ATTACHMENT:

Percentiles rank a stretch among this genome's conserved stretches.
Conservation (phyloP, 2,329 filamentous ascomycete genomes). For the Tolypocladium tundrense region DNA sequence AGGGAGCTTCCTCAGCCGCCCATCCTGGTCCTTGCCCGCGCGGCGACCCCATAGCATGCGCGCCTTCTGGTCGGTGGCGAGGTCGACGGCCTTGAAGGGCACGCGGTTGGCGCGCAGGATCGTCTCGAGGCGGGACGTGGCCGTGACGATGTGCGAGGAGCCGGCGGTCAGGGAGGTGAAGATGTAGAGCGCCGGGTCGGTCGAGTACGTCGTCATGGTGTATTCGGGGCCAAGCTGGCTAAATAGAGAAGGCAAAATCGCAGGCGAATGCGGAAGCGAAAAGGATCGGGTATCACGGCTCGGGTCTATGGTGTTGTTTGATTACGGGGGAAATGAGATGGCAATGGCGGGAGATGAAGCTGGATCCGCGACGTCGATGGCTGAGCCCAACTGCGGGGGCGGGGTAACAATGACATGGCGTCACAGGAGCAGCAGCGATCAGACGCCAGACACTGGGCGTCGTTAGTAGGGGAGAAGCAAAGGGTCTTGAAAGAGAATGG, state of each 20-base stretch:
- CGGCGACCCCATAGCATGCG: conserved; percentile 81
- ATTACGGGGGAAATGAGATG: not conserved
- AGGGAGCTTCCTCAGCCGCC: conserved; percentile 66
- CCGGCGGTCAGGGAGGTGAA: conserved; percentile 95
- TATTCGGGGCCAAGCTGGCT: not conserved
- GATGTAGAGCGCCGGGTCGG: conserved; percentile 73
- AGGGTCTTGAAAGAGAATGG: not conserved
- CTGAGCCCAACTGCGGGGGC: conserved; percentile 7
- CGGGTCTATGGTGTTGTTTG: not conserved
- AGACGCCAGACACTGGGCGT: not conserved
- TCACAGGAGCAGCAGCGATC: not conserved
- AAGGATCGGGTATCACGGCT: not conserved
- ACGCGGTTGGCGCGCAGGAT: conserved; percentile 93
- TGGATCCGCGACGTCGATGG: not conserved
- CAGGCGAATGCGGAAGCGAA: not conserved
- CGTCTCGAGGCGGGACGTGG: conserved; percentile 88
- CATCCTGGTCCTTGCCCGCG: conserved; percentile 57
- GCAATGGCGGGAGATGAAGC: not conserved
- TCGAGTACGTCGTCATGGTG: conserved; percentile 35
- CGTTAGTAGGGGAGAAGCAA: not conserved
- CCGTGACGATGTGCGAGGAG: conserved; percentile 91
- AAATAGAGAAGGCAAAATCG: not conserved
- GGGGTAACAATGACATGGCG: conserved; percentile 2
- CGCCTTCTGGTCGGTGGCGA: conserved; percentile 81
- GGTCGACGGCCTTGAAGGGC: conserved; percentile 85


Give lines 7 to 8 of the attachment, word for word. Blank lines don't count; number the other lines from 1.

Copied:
- TATTCGGGGCCAAGCTGGCT: not conserved
- GATGTAGAGCGCCGGGTCGG: conserved; percentile 73